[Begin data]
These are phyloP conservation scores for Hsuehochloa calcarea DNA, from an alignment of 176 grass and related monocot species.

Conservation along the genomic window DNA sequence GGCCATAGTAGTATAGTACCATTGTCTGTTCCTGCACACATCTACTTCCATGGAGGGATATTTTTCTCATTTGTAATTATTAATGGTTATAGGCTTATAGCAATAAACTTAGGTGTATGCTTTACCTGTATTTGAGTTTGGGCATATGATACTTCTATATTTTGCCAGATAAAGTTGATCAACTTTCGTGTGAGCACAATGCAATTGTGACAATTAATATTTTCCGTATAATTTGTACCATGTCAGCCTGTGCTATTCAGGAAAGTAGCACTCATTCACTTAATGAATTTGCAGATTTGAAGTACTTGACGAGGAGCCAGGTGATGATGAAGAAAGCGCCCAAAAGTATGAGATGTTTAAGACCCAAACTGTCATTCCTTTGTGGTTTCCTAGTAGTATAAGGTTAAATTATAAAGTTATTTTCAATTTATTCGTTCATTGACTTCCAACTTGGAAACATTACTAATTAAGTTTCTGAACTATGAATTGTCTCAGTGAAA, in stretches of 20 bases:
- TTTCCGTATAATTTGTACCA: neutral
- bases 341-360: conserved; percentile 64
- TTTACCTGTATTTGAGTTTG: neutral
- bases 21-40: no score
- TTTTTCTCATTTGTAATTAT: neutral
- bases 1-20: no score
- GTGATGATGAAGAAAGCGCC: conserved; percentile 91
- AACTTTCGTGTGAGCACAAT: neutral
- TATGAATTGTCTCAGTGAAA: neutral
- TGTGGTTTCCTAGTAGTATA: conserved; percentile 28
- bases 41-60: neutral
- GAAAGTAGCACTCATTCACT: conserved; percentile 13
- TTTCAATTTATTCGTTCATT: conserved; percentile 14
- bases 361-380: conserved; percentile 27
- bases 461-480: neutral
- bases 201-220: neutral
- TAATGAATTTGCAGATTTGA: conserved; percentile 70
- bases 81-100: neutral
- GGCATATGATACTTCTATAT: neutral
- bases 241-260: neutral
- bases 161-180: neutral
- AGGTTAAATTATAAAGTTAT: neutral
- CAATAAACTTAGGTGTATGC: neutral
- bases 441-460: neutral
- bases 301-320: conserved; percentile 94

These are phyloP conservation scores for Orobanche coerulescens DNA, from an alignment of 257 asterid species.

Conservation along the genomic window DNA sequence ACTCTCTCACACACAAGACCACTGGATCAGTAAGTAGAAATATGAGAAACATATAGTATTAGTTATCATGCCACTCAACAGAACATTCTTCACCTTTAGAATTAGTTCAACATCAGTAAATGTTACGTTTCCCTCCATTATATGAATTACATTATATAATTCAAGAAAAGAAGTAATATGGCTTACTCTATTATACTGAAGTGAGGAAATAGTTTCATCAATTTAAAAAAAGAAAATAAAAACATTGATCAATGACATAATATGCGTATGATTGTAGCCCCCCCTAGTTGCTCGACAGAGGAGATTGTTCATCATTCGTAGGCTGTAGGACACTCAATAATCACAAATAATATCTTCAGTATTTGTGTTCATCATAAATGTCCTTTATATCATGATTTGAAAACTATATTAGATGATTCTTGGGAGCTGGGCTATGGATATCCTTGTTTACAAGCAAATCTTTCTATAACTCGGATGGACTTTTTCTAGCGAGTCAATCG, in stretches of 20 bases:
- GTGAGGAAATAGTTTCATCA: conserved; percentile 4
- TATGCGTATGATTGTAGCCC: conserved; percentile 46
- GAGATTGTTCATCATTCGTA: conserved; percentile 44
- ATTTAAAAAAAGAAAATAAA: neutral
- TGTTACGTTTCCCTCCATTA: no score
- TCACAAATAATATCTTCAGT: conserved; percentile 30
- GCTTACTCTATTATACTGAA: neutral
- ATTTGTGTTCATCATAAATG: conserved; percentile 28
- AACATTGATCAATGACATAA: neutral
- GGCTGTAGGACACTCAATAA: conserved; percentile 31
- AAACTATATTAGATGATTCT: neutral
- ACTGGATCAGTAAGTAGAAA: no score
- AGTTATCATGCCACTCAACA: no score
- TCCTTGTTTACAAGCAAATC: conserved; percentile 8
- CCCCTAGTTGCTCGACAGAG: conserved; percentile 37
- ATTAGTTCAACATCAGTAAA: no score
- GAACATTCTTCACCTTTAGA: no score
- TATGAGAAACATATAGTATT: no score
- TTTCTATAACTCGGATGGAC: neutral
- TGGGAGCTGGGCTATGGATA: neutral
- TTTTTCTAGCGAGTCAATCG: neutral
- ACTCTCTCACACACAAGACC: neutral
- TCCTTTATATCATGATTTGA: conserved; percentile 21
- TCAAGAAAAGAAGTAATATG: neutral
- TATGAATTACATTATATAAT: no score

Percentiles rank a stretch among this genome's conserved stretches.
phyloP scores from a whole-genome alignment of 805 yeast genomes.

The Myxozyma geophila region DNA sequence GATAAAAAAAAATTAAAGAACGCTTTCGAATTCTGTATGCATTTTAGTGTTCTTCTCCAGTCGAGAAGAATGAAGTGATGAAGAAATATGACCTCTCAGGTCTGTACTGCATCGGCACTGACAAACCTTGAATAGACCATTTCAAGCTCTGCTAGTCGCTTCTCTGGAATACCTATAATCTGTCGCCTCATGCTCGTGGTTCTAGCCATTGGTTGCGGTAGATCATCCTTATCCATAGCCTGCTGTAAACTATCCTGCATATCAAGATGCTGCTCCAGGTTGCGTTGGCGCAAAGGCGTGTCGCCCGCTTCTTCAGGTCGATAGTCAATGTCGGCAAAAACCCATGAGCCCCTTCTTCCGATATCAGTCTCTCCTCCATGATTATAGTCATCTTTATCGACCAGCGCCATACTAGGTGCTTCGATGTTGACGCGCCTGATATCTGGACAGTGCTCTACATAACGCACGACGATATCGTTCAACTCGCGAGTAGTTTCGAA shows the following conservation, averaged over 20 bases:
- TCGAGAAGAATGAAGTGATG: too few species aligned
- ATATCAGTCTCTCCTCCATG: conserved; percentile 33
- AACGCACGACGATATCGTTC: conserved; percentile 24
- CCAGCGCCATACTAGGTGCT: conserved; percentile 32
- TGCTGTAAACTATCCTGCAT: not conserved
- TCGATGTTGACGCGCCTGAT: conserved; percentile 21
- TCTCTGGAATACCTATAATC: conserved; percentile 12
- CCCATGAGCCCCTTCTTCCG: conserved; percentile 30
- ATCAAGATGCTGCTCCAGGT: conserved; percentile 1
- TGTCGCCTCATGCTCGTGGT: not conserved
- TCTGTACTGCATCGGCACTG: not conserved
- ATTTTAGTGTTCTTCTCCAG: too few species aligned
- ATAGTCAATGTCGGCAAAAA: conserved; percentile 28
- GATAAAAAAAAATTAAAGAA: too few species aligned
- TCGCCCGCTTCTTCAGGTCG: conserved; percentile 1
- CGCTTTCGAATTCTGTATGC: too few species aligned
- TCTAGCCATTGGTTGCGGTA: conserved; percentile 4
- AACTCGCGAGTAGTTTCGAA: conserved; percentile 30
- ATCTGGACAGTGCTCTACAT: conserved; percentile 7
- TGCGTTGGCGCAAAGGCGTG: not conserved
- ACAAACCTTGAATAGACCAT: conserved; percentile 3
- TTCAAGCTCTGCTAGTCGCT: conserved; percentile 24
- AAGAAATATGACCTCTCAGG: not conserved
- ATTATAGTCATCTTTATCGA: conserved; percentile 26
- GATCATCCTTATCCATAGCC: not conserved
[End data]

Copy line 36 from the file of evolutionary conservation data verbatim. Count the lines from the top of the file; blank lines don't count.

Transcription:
- GCTTACTCTATTATACTGAA: neutral